The Open Championship Weather

  • Umbrellas will be a familiar sight over the next few days. Photo: Stephen Pond/EMPICS Sport/PA Archive.

    Expected wind gusts through Friday and Saturday as modelled by ECMWF.

    Ground staff can expect a busy few days. Photo: Kenny Smith/PA Archive/Press Association Images.

  • The Open Championship Weather
    16.07.2015 14:46

    Today has seen the return of The Open Championship to the Old Course at St Andrews, one of the most coveted links courses in the world and a place that will be subject to a variety of weather conditions through the coming few days. Tee times may play a big part in determining the successor of this year’s Major winner, especially taking into account the likelihood of rain and strong winds affecting the tournament periodically.

    St Andrews lies on the east coast of Fife in Scotland, a peninsula buffered by the Firth of Tay to the north and the Firth of Forth to the south. This location affords little protection from easterly, southerly or even south-westerly winds, and should the wind become too strong then the score cards will begin to suffer. Friday in particular is looking to be blustery with heavy overnight rain lingering through the first part of the morning. This frontal rainfall is in association with a deep low pressure system tracking close to western Scotland, which in turn will bring strong south-easterly winds for a time. As the rain starts to clear around late morning the winds will veer south-westerly, gusting close to 40mph and bringing the chance of a few afternoon showers, but there should be sunny intervals breaking through too. For the late tee-offs, thickening cloud will herald the arrival of steadier rain again during the evening making conditions unpleasant for players trying to make the cut.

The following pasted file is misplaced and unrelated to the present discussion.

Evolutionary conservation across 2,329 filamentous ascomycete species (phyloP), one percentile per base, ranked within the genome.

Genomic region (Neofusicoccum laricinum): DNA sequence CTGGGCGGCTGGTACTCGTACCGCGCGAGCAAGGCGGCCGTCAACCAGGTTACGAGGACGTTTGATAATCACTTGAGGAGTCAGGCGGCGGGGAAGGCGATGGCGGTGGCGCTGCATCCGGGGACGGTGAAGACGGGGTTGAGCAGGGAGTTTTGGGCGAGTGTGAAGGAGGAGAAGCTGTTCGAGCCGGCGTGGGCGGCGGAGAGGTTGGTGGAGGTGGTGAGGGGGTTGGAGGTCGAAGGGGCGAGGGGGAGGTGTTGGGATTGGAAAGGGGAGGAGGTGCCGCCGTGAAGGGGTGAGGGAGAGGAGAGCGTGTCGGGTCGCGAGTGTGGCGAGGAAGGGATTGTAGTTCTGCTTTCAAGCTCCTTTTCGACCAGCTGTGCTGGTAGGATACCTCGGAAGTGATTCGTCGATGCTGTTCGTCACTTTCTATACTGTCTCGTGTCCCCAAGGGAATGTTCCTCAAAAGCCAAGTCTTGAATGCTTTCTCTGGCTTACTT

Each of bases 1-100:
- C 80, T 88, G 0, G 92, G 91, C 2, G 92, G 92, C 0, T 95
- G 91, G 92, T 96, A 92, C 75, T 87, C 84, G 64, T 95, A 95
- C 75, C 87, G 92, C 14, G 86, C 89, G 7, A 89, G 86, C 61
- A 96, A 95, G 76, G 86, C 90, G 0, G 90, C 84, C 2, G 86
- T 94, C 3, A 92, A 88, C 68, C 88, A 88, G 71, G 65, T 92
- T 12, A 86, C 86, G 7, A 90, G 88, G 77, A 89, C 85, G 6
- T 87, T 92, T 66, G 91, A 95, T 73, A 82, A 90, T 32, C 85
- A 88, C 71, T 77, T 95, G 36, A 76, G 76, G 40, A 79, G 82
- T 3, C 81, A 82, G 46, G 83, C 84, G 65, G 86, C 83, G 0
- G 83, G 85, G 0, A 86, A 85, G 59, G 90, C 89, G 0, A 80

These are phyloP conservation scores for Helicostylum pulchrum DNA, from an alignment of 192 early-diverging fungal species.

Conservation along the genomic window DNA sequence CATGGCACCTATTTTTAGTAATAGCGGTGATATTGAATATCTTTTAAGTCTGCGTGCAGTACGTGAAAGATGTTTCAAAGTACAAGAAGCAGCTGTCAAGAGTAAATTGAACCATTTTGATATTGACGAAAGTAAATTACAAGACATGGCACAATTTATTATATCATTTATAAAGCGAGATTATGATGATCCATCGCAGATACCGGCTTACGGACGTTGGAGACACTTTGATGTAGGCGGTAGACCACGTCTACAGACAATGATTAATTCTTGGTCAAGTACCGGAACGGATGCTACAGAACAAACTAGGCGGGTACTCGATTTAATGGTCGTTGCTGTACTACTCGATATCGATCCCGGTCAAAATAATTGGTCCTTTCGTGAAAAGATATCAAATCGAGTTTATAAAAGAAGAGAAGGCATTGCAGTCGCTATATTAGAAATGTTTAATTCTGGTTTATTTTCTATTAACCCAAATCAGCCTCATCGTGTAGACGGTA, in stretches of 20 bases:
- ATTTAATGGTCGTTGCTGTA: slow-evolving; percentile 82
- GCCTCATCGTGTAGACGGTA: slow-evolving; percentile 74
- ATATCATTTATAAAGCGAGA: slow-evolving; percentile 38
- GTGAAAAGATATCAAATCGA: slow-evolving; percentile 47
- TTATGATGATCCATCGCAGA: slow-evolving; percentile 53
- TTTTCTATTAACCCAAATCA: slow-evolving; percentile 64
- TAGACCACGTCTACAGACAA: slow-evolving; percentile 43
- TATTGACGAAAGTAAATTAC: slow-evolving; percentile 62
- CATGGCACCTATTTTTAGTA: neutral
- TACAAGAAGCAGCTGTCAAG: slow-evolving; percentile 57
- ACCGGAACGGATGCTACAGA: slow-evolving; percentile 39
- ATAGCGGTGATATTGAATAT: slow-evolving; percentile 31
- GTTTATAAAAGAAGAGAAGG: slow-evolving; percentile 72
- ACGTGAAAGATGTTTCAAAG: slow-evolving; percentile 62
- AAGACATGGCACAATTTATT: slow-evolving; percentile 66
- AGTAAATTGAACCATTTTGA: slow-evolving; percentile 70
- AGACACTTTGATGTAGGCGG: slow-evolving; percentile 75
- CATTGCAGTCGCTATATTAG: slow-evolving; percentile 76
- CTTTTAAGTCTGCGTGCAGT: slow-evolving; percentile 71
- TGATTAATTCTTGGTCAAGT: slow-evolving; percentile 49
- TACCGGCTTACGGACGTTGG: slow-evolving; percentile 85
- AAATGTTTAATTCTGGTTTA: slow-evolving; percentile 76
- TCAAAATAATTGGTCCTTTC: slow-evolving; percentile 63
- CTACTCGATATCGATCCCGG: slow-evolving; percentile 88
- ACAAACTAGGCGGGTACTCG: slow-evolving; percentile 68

The low pressure system will be centred close to the Northern Isles on Saturday driving a strong west to south-westerly wind over the course, and an occluded front will bring the threat of showery rain at times as it circulates around the depression. All in all it makes for a challenging day for those players looking to build a head of steam into the final day.

    The forecast for Sunday looks to be a day of two halves, with mainly dry conditions likely for much of the morning. However, the next Atlantic low is expected to track close to the west coast of Ireland as the day progresses, with its associated fronts bringing the threat of rain from around midday onwards. This may lead to the scenario of the leading groups teeing off during the afternoon in the wet conditions, perhaps ensuring a few twists and turns on the road to the lifting of the Claret Jug.


    By: Nick Prebble